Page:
After 20 years of writing this column, I’ve decided it’s time to step aside and let someone else share their wisdom. My final four columns will be focused on what I believe are the four most important elements of marketing. Get these four correct and the rest is just details.

The four cornerstones of marketing are:

  • Your brand.
  • Your audience.
  • Giving first.
  • Surrounding yourself with the right people.

This week we’ll tackle your audience. This is probably the marketing pillar that is most often mishandled by organizations. We have all of these misperceptions about who we should talk to when it comes to our products or services. Here are some of the biggies.

  • The bigger the audience, the better.
  • We should invest most of our time and money on talking to prospects.
  • If we’ve told them something a couple of times, they will remember it.
  • The primary purpose of marketing is to get our audience to buy something.

Let’s tackle those in order and debunk the myths.

The bigger the audience, the better: If you’re Coca-Cola, that might be true. But for the average small to midsized business, it couldn’t be more wrong. First, 95% of the world’s population is never going to be your customer and doesn’t really care about your products or services. 

Second, you have limited resources in both time and money. You can’t afford the shotgun approach. You need to be very judicious with your efforts. Think narrow and deep. You want to communicate with the people who can actually pay a dividend.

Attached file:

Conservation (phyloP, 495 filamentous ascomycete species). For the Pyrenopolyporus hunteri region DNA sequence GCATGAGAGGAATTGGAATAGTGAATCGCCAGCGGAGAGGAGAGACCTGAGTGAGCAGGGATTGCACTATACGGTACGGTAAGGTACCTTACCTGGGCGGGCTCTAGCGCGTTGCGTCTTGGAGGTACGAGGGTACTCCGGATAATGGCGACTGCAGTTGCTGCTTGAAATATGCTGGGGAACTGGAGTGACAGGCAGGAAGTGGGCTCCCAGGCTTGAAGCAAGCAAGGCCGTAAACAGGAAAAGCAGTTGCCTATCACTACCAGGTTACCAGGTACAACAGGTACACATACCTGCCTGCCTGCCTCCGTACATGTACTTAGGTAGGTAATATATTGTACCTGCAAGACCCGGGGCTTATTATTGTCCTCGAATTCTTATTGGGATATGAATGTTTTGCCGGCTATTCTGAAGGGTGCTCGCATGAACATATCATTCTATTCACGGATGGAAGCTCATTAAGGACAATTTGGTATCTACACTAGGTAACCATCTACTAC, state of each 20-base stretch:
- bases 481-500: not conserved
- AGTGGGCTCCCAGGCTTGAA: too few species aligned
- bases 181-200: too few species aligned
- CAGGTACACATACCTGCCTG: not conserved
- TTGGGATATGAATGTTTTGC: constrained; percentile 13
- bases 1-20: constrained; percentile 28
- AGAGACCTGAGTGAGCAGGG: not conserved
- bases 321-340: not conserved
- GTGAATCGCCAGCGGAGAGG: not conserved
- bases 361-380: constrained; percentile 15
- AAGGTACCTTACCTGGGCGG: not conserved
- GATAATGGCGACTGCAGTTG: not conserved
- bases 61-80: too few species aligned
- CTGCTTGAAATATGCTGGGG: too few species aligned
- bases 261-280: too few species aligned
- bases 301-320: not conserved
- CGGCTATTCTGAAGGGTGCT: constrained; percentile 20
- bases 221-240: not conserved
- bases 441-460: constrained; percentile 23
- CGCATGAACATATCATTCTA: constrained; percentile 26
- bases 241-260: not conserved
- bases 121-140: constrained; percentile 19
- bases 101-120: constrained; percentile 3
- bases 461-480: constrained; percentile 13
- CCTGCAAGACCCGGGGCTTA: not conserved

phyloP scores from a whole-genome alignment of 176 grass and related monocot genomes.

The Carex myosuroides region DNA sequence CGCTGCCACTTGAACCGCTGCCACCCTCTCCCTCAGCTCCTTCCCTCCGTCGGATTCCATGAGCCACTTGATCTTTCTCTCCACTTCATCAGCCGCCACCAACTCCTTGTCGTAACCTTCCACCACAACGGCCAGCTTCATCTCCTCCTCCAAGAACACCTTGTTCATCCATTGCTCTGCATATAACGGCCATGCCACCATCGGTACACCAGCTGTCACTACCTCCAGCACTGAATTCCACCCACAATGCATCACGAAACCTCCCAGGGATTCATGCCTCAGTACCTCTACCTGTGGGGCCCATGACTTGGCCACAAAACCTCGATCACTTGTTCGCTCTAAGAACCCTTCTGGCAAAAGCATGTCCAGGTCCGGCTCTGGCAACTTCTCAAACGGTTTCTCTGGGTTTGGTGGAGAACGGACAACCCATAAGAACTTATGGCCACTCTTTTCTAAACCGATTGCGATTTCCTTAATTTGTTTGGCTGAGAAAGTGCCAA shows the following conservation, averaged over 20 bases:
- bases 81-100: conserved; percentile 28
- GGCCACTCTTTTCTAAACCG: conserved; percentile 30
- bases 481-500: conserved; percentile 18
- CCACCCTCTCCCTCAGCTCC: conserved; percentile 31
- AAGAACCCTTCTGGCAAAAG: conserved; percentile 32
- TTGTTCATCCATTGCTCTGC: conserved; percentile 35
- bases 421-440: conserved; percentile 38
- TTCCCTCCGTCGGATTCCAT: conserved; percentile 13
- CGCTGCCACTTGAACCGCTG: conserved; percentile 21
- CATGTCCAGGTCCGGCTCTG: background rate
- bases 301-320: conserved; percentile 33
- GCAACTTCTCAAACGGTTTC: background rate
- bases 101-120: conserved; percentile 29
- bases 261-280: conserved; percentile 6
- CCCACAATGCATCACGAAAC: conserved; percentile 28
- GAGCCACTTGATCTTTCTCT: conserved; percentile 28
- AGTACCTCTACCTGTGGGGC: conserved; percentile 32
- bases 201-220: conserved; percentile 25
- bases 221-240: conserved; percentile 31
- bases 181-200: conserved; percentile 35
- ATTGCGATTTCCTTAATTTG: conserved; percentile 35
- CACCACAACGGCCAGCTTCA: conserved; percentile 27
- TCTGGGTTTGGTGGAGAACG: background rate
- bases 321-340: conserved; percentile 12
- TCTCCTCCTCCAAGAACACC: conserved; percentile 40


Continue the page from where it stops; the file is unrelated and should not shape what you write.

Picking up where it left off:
We should invest most of our time and money talking to prospects: This is absolutely backwards. Our most important audience is our internal team. If they’re not on board, fully informed and inspired, we can never delight our customers or prospects in the long term. They need to know the score and be invited to weigh in, if we’re going to earn their buy-in, loyalty and passion.

From there, we need to talk to our current clients. It’s much easier to get the second dollar than it was to get the first. We’ve earned their attention and their trust. Now we have the opportunity to prove to them that they made a good choice. After those two critical audiences are feeling our love, then we can turn to the prospects.

If we’ve told them something a couple of times, they will remember it: Research shows us that a person needs to be exposed to the same message eight to 13 times before they even register that we’re talking to them at all!

The good news is that you have many channels and different formats to communicate the same message. Remember that your audience members don’t all consume information in the same way. You will want to mix audio, video, written word, and tools like online reviews and testimonials to cement your core messages in the conscious mind of your consumer.

The primary purpose of marketing is to get our audience to buy something: This is why so many marketing tactics are unwelcomed and ignored and actually turn off the prospect. Marketing is about attracting your right-fit clients to you. It’s about demonstrating that you understand their frustrations and worries, and you can be of service, whether they buy something from you or not. 

Marketing is about being the first to show your cards. To demonstrate value and insight without expectation of a sale. Someone has to give first, and it turns out it’s us. In next week’s column, we’ll explore what giving first means, what it costs you, and how it pays dividends every single time, as long as you don’t bait and switch.

But marketing’s job is not to sell. It’s to create a relationship where we are relevant and of value. We can’t sell until we accomplish those goals.